EXACTLY two weeks after the London bombings of July 7, four individuals tried unsuccessfully to detonate bombs on the London Underground and a bus, bringing parts of London to a standstill again.

The police issued pictures of the four men and asked for public help in identifying and catching them. In a separate incident at Stockwell underground station a suspected terrorist of Asian appearanace was chased by armed undercover police and shot dead on the floor of a train in front of terrified pasengers. In Pakistan several suspected insurgents were arrested and President Musharraf made a television appearance to stress the importance of controlling religious schools and other organisations which condoned and even encouraged violence in the name of Islam. However, the Pakistan Ambassador to the United Nations said that Britain should not “externalise” its search for blame, adding “Britain is now a breeding ground for terrorists too.” The House of Commons held an exercise in responding to a terrorist attack but only 30 of 646 MPs took part. The British government held discussions with opposition parties on new legislation against planning or glorifying terrorism. Although the police and security services stressed the urgent need for such legislation the House of Commons started its summer recess which will last until mid-September at the earliest.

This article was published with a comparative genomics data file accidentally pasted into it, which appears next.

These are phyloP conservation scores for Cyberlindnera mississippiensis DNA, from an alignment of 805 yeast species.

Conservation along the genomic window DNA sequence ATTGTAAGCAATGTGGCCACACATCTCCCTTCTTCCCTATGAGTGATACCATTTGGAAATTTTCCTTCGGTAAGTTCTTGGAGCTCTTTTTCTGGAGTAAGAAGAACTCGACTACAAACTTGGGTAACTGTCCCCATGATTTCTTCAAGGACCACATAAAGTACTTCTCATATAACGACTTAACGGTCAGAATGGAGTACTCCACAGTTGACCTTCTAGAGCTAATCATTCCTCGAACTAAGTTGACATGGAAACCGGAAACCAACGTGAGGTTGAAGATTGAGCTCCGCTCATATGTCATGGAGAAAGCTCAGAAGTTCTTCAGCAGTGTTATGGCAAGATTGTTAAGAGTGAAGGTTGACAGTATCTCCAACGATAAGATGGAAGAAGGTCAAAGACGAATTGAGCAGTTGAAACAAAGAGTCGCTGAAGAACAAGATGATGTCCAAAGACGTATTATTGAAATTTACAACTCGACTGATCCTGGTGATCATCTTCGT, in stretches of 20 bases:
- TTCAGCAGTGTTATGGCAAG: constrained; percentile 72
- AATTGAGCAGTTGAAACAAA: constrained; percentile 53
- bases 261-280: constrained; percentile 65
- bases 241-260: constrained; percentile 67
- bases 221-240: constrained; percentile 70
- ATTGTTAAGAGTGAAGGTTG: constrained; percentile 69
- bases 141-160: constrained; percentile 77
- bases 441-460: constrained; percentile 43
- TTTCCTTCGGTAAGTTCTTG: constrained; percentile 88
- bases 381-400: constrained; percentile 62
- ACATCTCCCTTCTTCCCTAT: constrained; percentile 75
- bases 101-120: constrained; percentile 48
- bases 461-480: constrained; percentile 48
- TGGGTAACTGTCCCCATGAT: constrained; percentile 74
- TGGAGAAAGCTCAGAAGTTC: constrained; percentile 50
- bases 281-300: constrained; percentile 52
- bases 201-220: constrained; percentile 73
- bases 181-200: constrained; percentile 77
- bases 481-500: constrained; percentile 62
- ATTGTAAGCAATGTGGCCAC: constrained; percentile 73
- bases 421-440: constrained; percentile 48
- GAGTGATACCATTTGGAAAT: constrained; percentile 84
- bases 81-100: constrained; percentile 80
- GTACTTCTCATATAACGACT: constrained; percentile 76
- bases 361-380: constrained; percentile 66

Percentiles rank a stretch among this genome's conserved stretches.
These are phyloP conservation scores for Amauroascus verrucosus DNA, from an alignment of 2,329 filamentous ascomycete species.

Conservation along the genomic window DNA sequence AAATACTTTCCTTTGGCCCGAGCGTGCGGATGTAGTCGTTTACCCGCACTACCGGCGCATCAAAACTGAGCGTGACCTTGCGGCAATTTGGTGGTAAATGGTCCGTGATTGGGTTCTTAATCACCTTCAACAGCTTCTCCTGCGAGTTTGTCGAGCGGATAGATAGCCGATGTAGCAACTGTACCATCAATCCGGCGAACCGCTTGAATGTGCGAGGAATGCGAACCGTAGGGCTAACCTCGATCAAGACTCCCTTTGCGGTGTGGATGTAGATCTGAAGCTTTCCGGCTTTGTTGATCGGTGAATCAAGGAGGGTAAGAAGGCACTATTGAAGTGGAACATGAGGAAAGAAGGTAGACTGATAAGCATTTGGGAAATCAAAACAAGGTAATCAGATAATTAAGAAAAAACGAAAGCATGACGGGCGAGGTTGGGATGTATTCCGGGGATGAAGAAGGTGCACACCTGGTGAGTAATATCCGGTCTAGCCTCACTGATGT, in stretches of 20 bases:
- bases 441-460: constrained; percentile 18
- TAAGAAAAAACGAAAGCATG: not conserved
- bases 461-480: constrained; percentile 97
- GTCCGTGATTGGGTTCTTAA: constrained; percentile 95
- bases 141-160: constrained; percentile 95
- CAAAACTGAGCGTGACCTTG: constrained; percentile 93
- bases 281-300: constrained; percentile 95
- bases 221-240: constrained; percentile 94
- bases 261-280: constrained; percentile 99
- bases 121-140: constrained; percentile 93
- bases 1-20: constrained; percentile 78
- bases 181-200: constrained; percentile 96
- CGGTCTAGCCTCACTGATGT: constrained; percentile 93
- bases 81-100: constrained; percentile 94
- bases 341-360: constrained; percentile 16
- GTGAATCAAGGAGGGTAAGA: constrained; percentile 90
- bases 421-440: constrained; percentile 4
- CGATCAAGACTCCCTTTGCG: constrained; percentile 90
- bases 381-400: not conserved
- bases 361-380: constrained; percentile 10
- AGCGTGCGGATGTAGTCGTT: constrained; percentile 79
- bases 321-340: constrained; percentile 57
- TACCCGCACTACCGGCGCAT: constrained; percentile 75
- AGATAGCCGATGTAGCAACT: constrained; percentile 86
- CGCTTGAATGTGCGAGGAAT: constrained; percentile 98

In Iraq the killing continued. The organisation Iraq Body Count said that 24'865 Iraqi civilians had been killed during the two years of war and insurgency that began in March 2003; more than one-third had died as a result of action by allied forces. The credentials of those responsible for the figures were attacked but a previous estimate published in The Lancet put the total killed at over 100'000. There are no official figures.

In Spain eleven volunteer firemen died in a fire that destroyed 30'000 acres of pine forest in Guadalajara. General Westmoreland, who led American forces in Vietnam from 1964 to 1968, died aged 91. Mr John Snow, the US treasury secretary, told the US Senate that China would revalue its currency in August; on July 21 China revalued its currency by just over 2 per cent, much less than the 10 per cent appreciation for which the United States had hoped.


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